TCM Classic Film Festival 2015

It is no surprise that the annual mecca of classic film is set deep in the heart of Hollywood. With over 100 screenings and events, the TCM Classic Film Festival returns this March 26th – 29th to delight lovers of historic movies. This is a film festival truly like no other for three simple reasons: the locations, the star guest list, and the movies you see (most importantly how you see them).

Let’s first look at the architecture of the festival. Beyond the movies themselves this inaugural resurrection of classic Hollywood is multi dimensional, TCM carefully select venues for their own cinematic cultural legacy. The trail this year includes The Egyptian Theatre, the site of the first “Hollywood” premiere, opened with the Douglas Fairbank’s epic adaptation of Robin Hood in 1922; The Montalbán Theatre in honour of its builders, was the first legitimate Broadway-style theatre in Hollywood, its opener being the 1927 acclaimed production of Theodore Dreiser’s An American Tragedy; also TCL Chinese Theatre IMAX, built the same year as the Hollywood Roosevelt Hotel premiering Cecil B. DeMille silent epic, The King of Kings on its opening night.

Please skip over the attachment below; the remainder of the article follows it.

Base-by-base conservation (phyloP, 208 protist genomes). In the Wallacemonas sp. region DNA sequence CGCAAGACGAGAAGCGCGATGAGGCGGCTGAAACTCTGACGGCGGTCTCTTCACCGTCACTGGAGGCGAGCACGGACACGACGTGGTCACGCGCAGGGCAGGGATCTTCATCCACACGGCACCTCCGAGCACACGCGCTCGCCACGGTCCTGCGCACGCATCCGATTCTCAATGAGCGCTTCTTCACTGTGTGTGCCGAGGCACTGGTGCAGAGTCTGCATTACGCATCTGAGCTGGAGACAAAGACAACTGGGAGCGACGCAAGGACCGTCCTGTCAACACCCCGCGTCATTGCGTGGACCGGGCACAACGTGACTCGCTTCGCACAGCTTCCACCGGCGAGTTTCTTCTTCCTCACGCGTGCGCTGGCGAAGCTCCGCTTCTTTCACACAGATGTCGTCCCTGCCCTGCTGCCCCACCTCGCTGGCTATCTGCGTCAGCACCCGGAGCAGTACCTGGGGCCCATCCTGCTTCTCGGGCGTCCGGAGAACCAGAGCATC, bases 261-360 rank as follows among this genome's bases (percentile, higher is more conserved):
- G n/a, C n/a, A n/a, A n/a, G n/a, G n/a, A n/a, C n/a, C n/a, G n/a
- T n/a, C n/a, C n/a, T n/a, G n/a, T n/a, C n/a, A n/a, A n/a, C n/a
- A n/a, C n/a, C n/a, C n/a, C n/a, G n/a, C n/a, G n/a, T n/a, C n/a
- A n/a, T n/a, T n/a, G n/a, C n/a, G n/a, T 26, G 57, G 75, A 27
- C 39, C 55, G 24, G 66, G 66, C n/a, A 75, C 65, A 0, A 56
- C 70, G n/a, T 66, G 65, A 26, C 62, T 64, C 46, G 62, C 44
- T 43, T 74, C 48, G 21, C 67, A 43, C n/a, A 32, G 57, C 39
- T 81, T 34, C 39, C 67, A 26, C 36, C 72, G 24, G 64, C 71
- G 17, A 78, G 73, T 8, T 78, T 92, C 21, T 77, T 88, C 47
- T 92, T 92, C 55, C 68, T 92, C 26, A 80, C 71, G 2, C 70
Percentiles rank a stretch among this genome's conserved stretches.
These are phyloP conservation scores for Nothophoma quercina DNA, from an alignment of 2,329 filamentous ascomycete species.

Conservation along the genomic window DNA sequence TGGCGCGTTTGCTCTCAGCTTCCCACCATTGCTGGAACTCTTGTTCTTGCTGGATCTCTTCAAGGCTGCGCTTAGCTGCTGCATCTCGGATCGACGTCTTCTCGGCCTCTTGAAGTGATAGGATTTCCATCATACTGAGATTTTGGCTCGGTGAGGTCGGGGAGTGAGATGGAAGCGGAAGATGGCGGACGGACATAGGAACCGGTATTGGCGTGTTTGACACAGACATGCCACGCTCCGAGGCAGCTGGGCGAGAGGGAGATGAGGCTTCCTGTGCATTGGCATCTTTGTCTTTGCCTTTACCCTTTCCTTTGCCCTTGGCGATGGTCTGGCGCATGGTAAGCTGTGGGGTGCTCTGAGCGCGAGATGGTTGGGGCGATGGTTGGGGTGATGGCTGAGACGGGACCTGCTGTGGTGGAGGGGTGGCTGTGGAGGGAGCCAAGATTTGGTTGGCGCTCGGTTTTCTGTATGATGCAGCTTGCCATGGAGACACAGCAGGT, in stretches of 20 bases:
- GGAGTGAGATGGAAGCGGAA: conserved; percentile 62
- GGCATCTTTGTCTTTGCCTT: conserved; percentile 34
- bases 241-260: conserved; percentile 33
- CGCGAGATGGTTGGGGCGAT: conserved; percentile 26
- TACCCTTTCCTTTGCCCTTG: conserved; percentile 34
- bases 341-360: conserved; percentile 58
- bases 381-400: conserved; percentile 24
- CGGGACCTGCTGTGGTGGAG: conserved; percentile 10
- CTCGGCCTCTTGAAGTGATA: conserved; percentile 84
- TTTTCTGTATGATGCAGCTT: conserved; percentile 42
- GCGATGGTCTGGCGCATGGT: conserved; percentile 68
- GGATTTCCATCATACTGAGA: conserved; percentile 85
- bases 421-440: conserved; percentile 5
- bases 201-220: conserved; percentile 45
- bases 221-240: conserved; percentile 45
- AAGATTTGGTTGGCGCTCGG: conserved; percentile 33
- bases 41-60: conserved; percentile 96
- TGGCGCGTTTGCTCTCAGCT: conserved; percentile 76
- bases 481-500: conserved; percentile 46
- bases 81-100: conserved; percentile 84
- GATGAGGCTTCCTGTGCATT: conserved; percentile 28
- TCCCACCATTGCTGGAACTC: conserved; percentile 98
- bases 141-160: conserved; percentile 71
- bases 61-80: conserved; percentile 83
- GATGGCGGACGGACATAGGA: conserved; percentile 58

The festival will explore the theme of ‘History According to Hollywood’, re-creating historical moments and bringing to life the heroes and villains of the past. It is fitting then, that the 4 day event will open with The Sound of Music – one of the world’s best-known musicals set in wartime Austria. Now to the star guest list; Christopher Plummer and Julie Walters will appear in person on stage to present the film, which enjoys its 50th anniversary this year.

Italy’s most renowned actress Sophia Loren will be interviewed by TCM host Robert Osborne to talk about her life on and offscreen, Loren will then introduce Marriage Italian Style (1964) for which we she was Oscar nominated. Generating further excitement in the movie press, Dustin Hoffman and filmmaker Spike Lee are also confirmed to join the line up of stars that this event attracts year on year.

Perhaps the TCM Film Festival has built this star following due to its purist approach to the screening of the films themselves. Each movie shown receives a personal introduction, often, as illustrated with Loren, by the film’s protagonist or maker. In the case of Buster Keaton’s Steamboat Bill Jr. (1928) it goes even further, with the comedy accompanied by legendary silent film composer Carl Davis. The festival is also careful to hold true to the method film production in it’s scheduling. For example, films shown at TCL Chinese 6 Theatres will be, in the majority, pre 1959 shown as originally intended on 35mm film reel.

If you are in LA during March and can secure a ticket, we’d highly recommend adding the TCM Film Festival to your to-do list.

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